Is self-sovereign identity (SSI) just a pipe dream?
Jorge Sebastião (co-founder of the Global Blockchain Organisation) says ‘No!’
And what’s more is that he has two very specific use cases in mind where blockchain is the breakthrough technology to realise self-sovereign identity.
Blockchain for identity management
Blockchain is an important element associated with implementing personal identity.
One of the key elements blockchain provides is integration of data systems and biometric technology, which could be based on facial features, your fingerprint, a scan of your iris or a combination of these, multimodal biometrics).
The UAE implemented an interesting blockchain project in this regard. The issue that had to be addressed was when tourists go partying and forget where they are. In some cases, these tourists even lose their passports. This would prevent them from entering or exiting border control via any legacy, or smart gates that require the presentation of a travel document to match with your fingerprint or an iris scan.
A third generation of smart gates simply allows you to walk through without having to take anything out of your pocket. But the important thing that the UAE has done is to store your biometric data on the blockchain alongside with passport information to create an interlock.
This means that if you’re a tourist to the UAE and you lose your passport, you’ll be able to recover your identity in two or three hours which means you can probably take your original flight.
If you’ve lost your passport while on vacation, you’ll know that it’s a several week nightmare to get back on track. You’ll have to find an embassy that can reissue your passport. Then you have to get your visas reissued and put back on the passport. Only then you’ll be able to travel, and by that time your visa might have expired or you’ve missed your flight.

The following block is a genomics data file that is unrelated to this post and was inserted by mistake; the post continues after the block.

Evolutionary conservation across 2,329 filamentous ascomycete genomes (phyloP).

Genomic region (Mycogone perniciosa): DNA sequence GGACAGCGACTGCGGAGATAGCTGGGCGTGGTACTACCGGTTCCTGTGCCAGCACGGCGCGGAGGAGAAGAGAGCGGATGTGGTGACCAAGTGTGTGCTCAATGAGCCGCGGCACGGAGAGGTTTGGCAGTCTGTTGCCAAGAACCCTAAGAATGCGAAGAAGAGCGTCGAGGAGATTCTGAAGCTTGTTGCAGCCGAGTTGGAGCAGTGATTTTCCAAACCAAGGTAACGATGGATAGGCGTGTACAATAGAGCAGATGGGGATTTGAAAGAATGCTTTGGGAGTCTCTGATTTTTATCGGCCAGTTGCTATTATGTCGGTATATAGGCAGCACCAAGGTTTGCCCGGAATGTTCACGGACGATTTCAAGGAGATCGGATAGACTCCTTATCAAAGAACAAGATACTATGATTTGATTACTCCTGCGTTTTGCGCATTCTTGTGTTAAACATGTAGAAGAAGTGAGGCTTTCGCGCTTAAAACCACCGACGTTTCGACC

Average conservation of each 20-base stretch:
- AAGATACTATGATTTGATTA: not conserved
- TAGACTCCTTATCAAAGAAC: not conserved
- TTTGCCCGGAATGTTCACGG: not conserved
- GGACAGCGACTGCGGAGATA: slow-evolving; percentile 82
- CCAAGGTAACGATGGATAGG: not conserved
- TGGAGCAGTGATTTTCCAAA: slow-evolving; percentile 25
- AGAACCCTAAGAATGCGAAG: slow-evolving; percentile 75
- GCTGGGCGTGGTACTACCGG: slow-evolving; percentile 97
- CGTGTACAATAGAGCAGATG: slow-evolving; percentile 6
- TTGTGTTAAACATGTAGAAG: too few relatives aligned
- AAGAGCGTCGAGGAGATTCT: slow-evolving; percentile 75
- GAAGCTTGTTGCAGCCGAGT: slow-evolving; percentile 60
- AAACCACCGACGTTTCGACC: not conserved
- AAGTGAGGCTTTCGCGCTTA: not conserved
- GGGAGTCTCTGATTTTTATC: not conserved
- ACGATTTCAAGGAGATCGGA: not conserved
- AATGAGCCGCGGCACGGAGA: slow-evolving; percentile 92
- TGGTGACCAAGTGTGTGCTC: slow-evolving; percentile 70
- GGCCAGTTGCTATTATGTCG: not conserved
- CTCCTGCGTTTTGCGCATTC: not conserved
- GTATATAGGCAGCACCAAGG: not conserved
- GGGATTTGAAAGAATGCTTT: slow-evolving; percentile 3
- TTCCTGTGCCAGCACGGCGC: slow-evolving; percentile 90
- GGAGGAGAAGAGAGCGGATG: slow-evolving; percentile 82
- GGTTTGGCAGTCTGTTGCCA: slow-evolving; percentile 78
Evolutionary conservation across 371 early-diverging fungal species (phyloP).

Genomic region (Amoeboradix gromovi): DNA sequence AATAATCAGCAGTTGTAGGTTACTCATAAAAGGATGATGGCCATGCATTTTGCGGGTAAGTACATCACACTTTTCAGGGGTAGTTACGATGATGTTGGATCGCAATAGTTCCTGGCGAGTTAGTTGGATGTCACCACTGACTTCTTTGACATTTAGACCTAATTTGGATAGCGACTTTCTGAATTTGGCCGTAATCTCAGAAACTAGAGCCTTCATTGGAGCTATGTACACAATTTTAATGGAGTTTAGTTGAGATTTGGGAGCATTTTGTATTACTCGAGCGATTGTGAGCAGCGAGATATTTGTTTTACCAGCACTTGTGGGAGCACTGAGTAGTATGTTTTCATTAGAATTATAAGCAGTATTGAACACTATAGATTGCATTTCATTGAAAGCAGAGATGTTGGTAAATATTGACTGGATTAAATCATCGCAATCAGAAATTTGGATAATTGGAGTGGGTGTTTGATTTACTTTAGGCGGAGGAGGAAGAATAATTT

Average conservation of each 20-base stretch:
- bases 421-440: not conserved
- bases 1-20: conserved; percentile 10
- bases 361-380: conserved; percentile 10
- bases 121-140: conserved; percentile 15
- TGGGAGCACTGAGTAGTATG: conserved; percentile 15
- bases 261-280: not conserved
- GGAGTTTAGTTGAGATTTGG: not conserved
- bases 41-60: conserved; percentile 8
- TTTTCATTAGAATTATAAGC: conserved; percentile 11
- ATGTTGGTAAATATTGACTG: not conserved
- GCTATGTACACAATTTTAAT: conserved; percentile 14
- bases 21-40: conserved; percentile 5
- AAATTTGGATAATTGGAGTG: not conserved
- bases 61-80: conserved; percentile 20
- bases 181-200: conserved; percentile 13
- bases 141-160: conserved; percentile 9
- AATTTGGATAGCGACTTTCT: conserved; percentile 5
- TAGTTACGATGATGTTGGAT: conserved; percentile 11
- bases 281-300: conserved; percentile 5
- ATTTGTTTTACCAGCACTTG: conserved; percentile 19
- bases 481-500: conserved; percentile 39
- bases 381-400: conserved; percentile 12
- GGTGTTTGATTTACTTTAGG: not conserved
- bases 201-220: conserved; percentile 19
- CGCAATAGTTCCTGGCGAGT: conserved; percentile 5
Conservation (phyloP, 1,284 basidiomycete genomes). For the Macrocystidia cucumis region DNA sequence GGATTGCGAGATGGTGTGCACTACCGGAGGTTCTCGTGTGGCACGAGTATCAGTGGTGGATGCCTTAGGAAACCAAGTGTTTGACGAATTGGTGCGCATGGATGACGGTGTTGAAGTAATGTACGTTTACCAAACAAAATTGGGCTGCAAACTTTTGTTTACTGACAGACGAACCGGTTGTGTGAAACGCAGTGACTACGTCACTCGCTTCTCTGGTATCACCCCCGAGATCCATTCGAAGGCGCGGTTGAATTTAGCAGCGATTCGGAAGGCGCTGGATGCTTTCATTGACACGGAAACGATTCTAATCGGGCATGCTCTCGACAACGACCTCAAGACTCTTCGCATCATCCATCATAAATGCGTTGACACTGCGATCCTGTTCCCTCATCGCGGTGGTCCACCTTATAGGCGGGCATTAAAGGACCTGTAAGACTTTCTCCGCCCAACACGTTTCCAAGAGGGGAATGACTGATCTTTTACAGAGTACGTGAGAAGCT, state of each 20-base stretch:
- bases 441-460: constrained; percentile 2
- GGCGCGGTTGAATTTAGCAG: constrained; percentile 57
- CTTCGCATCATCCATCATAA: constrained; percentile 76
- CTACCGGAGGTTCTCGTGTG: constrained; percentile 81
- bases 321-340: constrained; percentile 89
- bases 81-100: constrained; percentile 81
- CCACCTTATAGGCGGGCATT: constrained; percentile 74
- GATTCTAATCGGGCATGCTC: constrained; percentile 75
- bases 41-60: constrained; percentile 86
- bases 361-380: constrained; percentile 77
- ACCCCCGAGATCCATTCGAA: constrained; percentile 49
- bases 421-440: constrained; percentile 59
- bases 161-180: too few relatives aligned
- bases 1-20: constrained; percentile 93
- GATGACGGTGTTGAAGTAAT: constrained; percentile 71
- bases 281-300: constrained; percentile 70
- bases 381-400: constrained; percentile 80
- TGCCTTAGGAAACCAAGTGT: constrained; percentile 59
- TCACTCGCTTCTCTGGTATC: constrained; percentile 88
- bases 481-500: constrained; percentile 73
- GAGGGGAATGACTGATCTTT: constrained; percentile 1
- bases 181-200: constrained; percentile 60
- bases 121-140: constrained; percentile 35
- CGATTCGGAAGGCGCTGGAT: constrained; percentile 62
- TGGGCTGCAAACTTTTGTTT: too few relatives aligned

Competency assurance with blockchain
Identity management and blockchain go hand in hand. It’s a technology of trust, and in the case of travel it provides trust of the personal identity.
But across the world there are scenarios where professional identity needs to be assured, as illustrated by frequent cases of people fraudulently claiming qualifications they never acquired.
And so, when speaking of blockchain’s role in ensuring self-sovereign identity, another crucial area to discuss is that of human resources, or securing the competency of individuals.
Ensuring competency is especially critical when it comes to fields like medicine where a doctor has to be specially qualified to do surgery, or airlines where pilot need the right training and be medically fit to fly specific aeroplanes.
You want to make absolutely sure that these professionals have the competency and certifications to perform their jobs, and this is a perfect application for blockchain. By using blockchain you can check whether an individual is qualified to perform a specific task, especially where negligence could lead to the loss of life.
Blockchain for government and enterprises
Jorge’s comments on the topic of self-sovereign identity originate from his participation in the Blockchain for Saudi Vision 2030 summit. To stay abreast of similar summits and presentations in your geographic location, bookmark our events page.